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Consultant și analist de risc politic, CEO Smartlink, fost Policy Manager la Google Bruxelles

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Understanding the country’s managing coalition for a risk averse 2021

After two turbulent electoral years and a pandemic, Romania should be ready for a new set of political and economic challenges in 2021.
editorial radu magdin_ok

The governing coalition formed by the PNL, USR-PLUS and UDMR will be under immense pressure to deliver a reformist agenda, while keeping the political tensions inherent to a multi-party arrangement at bay. For those in the business sector interested in political risk, strategic communications, and public affairs, here are some political and strategic insights to consider this year.

The vaccination campaign will represent a major test for the state capacity in the general and for the new government’s abilities, in particular. The essential objective of delivering the vaccine as fast as possible to allow an economic restart and a return to normal life will give a sense of purpose and a certain focus that is usually not typical for how the government works. This means that a lot of energy will be dedicated to this task and other policy decisions could be put on hold. Expect delays and less attention given to topics that are not essential for the COVID-19 health and economic bundle (here primarily, in January, I mean the state budget 2021 design and approval).

In terms of the relations between the PNL and the USR-PLUS Alliance, it will not be an easy ride. As a virgin – but loud – coalition partner, the USR-PLUS will have to make compromises to a more pragmatic – but also more discrete, like the nature of political negotiations – PNL, while keeping its electoral basis happy and sending the signal that it is part of the government to change things, not to validate “business as usual” in terms of how things are managed.

What should be done and what can be realistically done will produce regular crises of varying intensities, problems will not be kept under the rug, and the idea of an opposition within the government will gain more and more ground. Even if the governmental competencies are clearly divided between the partners, pushing a project (especially a major one) forward will require political agreement from both (or should we say multiple – camps in PNL, USR, Plus, UDMR, PM persona) political sides.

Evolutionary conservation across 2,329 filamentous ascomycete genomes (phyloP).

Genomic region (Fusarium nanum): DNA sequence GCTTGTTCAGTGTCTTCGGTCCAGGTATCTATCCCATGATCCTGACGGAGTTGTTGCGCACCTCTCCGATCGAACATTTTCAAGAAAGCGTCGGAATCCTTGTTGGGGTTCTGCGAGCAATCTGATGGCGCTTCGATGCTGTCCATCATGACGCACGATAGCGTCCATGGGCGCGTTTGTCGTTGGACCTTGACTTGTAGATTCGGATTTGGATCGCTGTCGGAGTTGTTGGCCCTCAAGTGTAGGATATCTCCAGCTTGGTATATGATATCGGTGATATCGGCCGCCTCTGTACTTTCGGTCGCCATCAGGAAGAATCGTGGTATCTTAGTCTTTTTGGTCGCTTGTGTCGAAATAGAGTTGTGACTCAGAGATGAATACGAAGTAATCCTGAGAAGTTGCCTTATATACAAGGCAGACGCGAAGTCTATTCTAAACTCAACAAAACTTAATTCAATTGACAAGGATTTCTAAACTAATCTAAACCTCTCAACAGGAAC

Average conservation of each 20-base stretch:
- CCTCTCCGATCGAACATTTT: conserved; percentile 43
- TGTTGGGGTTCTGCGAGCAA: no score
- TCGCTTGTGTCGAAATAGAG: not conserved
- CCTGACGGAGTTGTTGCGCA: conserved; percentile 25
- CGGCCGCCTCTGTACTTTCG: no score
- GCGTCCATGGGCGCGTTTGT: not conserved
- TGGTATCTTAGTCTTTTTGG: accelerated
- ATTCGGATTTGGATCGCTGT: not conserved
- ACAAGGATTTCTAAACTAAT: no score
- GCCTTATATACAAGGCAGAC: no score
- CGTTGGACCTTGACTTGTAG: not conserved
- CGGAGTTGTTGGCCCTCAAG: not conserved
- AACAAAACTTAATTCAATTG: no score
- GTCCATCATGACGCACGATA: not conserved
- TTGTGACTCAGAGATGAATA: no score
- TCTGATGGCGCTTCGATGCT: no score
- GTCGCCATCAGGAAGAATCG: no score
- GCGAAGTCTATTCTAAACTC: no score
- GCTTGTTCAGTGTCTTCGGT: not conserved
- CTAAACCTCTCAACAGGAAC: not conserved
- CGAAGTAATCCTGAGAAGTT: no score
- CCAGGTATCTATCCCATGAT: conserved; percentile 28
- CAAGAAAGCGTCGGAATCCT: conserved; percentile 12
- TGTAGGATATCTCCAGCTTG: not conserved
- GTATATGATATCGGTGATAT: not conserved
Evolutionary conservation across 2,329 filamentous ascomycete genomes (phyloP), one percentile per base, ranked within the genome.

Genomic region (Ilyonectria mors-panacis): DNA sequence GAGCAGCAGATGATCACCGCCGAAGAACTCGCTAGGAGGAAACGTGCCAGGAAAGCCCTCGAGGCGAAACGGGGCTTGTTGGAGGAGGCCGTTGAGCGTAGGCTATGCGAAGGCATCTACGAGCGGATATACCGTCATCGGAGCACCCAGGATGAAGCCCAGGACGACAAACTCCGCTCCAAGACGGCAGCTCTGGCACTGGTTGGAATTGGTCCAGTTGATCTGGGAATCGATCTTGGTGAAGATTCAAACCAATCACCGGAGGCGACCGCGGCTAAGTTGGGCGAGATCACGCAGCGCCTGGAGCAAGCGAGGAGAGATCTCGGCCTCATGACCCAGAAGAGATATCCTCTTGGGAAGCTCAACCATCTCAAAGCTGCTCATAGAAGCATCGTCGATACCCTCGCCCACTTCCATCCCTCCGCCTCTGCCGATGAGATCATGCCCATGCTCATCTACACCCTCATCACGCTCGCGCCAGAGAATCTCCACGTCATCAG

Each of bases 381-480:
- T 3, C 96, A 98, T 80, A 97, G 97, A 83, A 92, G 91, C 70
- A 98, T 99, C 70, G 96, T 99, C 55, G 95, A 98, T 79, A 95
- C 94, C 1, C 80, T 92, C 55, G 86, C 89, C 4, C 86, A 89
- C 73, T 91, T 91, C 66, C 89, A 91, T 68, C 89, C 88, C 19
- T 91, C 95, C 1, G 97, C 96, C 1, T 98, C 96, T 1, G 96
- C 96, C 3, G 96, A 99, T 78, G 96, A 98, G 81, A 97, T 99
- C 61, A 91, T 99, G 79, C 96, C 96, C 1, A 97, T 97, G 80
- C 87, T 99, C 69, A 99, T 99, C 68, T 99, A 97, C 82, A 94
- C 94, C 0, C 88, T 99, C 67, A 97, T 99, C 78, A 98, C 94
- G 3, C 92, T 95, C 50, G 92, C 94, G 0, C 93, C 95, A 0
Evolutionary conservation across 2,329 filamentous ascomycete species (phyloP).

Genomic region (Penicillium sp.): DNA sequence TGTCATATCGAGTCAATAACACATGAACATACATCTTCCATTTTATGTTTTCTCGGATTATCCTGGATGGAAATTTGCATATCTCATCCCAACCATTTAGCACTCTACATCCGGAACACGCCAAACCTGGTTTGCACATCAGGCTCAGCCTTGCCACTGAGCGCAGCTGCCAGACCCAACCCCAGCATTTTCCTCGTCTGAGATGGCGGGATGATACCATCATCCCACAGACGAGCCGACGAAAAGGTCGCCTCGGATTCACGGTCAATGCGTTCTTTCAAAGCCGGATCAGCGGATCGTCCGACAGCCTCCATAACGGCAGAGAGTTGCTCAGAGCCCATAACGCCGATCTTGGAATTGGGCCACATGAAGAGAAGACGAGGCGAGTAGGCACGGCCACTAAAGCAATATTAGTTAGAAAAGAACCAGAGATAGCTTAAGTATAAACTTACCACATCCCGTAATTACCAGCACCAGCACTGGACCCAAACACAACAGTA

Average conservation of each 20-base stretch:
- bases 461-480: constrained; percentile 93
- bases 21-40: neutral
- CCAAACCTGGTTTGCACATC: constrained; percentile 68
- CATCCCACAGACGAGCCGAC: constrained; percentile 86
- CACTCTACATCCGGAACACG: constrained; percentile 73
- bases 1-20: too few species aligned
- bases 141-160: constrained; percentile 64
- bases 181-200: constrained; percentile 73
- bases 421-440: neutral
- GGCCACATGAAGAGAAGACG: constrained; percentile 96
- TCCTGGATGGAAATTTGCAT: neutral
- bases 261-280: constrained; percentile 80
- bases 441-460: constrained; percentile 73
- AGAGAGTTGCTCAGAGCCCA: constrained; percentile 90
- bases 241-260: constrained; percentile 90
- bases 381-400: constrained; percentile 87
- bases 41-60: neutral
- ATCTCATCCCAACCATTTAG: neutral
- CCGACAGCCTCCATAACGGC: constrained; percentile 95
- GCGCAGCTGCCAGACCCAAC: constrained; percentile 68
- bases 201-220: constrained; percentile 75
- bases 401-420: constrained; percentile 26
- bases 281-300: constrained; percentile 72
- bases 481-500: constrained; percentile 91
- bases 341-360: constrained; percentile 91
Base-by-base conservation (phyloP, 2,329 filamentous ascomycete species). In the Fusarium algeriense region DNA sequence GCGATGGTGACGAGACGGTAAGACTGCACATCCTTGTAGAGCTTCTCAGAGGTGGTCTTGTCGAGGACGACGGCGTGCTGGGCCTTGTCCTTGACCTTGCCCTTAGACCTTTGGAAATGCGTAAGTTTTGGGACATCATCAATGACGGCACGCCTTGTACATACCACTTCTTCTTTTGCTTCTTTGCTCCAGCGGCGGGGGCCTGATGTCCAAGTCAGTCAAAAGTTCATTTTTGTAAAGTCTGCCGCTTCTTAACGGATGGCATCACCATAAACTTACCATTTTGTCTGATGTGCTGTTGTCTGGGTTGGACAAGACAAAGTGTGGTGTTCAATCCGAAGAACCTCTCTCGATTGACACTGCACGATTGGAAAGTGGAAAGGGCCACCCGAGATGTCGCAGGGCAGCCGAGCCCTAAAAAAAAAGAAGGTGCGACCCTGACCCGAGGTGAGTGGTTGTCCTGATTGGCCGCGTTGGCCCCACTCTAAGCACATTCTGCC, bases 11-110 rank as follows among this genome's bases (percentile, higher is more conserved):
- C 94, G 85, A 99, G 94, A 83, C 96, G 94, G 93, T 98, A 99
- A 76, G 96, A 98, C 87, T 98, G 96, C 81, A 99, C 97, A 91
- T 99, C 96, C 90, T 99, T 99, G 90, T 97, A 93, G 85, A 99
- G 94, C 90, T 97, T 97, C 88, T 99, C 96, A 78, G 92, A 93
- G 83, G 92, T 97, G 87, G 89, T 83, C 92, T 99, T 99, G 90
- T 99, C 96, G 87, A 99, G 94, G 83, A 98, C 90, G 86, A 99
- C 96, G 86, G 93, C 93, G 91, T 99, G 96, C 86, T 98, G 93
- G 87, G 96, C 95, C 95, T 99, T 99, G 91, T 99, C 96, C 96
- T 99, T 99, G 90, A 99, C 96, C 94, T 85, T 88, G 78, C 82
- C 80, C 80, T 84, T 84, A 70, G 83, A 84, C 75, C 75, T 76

As in the case with every coalition government, the Parliament is back in business and will be the place where many issues will be settled, not just edited. Given the lack of policy and political experience of many MPs and ministers, it will take some time for a working balance to be found between the legislative and executive branches of the government. Nonetheless, getting a good sense of who is who and the sectoral working relations will be an essential part of navigating the first half of the year. The nextgen power players will emerge out of the coalition decision vacuums or (way-too)speedy actions in Q1, do watch out also for informal leadership beyond actual holders of formal positions.

Despite the fact that the PNL came to power in 2019, the dominant sense is the one of a clear break with the past. So, expect many audits and special attention given to past regulations, contracts and the function of governmental agencies. Especially on the USR-PLUS side, the decision-makers will not want to move forward on various dossiers before getting the confirmation that they are on safe ground and the problematic aspects have been released to the public or sent to the prosecutors. The increasing sentiment that there is no honeymoon for the government has brought about the sentiment that the easiest way to score some political points in the first few months of the year is by exposing what does not work in subordinate institutions and policy areas – so, this will look more like bomb defusal policy.

We currently only hear about this in the background (“budget consolidation”), but the discussion on the budget will be key once the Parliament resumes activity, maybe even next week. Some tough choices will have to be made and we have already seen some decisions adopted through emergency ordinances in the last few hours of 2020. The tendency to stabilize the country’s finances and to be stingier with the public purse will mean that any decision with financial consequences will be hard to move forward. Moreover, there are indications that predictability is the kind of word parties typically use when in opposition and forget when they come to power – for the business sector, it will be a year of crisis management and of fast mobilizing and arguing against imminent governmental decisions. This is why a good understanding of the decisional process, both at the ministerial and parliamentary levels, will be an essential part of the regulatory agenda.

All in all, 2021 is not about being optimistic or pessimistic, it is about being prepared and ready (again) for some turbulent times. One great piece of news is that stakeholders will be ready more than ever for good news, practical ideas and solutions from the private sector, whether local or foreign, business thereby having leverage if proving strategic and timely initiative(s).

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